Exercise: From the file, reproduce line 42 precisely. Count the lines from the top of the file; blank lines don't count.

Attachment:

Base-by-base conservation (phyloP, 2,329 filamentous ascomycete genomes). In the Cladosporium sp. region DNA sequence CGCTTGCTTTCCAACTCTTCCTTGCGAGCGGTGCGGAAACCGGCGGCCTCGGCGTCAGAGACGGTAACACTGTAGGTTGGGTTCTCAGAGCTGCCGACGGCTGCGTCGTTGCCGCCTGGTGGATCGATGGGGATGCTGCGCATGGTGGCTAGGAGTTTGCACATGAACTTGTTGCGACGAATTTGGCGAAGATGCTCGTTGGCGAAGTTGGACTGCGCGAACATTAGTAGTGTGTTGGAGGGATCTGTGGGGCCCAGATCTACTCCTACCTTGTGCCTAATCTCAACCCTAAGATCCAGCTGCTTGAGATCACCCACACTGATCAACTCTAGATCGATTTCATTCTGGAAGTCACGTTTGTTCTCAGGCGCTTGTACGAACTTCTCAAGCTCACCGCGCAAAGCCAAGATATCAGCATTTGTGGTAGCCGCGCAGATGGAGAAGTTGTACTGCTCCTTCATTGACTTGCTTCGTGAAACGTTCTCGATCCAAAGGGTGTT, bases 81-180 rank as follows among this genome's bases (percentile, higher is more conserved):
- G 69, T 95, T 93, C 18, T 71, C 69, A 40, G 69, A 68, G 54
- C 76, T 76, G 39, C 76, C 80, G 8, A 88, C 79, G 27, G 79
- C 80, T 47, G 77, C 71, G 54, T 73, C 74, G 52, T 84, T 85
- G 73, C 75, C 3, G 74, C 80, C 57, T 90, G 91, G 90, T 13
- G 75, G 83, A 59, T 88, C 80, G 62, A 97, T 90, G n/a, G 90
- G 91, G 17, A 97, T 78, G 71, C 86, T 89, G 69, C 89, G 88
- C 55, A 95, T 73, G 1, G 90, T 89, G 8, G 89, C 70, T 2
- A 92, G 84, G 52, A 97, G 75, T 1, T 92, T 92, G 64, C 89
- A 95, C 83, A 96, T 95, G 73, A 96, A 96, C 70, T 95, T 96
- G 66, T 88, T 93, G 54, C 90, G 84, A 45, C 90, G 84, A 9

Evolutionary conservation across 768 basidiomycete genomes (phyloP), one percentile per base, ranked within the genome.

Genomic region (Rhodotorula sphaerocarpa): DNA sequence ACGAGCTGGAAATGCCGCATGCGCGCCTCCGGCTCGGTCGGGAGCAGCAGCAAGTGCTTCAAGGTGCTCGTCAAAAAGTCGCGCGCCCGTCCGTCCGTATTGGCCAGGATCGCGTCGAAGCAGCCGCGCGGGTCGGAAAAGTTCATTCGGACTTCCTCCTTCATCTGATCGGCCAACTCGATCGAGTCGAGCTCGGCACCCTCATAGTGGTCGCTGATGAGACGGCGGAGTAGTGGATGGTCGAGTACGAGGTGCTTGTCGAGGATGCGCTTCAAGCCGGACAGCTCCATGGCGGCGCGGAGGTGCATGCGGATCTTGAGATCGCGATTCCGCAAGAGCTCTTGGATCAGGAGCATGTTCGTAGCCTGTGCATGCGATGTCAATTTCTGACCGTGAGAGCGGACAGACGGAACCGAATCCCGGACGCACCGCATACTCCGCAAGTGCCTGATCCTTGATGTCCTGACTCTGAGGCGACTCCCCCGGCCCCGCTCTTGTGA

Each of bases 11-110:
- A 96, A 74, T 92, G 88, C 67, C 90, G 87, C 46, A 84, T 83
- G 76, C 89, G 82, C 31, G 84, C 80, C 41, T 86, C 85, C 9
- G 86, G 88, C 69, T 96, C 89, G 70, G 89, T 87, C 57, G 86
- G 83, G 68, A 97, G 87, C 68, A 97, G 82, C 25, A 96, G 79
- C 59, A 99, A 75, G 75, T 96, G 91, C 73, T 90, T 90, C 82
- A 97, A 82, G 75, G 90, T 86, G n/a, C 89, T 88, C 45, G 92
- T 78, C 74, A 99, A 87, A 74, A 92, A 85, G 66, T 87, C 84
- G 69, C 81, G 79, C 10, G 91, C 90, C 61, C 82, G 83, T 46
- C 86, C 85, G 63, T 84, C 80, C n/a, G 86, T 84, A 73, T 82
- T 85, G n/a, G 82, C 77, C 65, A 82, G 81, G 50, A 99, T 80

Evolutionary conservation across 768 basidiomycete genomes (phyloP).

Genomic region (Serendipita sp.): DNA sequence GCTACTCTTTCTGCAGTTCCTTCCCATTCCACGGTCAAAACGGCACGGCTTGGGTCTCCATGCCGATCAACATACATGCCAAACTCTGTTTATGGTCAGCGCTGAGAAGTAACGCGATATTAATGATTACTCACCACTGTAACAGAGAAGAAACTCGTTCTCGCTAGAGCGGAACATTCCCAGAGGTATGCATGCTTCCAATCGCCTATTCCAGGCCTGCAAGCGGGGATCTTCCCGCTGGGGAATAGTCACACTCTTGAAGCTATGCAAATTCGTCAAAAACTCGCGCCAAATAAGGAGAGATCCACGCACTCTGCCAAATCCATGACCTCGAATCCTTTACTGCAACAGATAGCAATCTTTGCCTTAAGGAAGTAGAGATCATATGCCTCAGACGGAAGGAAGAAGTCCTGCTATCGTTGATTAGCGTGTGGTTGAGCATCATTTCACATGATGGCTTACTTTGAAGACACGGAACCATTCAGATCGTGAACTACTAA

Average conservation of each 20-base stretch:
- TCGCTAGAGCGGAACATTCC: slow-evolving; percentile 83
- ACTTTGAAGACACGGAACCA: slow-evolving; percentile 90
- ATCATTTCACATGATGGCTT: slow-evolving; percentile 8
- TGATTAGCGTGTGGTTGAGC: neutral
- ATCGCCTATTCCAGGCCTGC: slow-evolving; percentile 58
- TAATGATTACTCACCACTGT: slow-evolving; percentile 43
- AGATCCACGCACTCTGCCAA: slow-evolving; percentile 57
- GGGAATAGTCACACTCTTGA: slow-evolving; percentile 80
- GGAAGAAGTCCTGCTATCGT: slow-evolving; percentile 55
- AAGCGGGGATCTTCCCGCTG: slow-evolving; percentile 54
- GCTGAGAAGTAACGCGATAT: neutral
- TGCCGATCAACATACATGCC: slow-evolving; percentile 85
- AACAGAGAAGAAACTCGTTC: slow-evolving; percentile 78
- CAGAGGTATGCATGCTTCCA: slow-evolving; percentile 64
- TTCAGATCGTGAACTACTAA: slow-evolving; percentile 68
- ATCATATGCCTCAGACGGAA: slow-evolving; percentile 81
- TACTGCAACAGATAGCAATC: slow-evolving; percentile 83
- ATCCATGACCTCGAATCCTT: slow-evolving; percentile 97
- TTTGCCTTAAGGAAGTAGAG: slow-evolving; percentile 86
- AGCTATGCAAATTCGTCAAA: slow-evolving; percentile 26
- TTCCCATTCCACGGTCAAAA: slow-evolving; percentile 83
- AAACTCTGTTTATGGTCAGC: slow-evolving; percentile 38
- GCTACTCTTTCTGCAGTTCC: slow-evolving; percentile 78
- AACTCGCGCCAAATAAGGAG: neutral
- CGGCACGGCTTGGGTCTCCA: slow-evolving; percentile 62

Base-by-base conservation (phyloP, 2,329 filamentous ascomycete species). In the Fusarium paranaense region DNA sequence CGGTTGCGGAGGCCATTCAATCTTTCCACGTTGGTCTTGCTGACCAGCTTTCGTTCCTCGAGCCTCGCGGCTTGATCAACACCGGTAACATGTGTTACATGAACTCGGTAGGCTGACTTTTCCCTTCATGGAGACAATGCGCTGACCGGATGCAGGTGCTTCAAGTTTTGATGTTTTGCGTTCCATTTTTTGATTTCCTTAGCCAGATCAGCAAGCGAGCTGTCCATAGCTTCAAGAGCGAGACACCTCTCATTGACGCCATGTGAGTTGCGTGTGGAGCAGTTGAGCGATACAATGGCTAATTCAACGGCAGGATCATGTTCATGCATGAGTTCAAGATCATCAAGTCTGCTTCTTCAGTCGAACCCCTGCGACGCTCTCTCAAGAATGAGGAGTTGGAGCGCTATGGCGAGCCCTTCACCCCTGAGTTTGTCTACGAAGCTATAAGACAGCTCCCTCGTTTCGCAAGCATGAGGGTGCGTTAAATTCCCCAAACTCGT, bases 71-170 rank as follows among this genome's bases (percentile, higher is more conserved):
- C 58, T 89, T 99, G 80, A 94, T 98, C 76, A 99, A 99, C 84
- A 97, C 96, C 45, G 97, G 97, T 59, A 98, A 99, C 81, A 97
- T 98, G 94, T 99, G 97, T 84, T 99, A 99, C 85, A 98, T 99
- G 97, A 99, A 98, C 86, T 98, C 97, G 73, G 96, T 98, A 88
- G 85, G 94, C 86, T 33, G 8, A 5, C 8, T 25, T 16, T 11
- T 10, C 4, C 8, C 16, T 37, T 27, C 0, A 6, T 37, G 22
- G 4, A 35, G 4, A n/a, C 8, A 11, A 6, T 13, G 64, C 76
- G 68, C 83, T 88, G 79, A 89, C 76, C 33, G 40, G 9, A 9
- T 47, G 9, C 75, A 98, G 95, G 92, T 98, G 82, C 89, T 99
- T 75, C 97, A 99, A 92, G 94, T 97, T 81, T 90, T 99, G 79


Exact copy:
- TTCAGATCGTGAACTACTAA: slow-evolving; percentile 68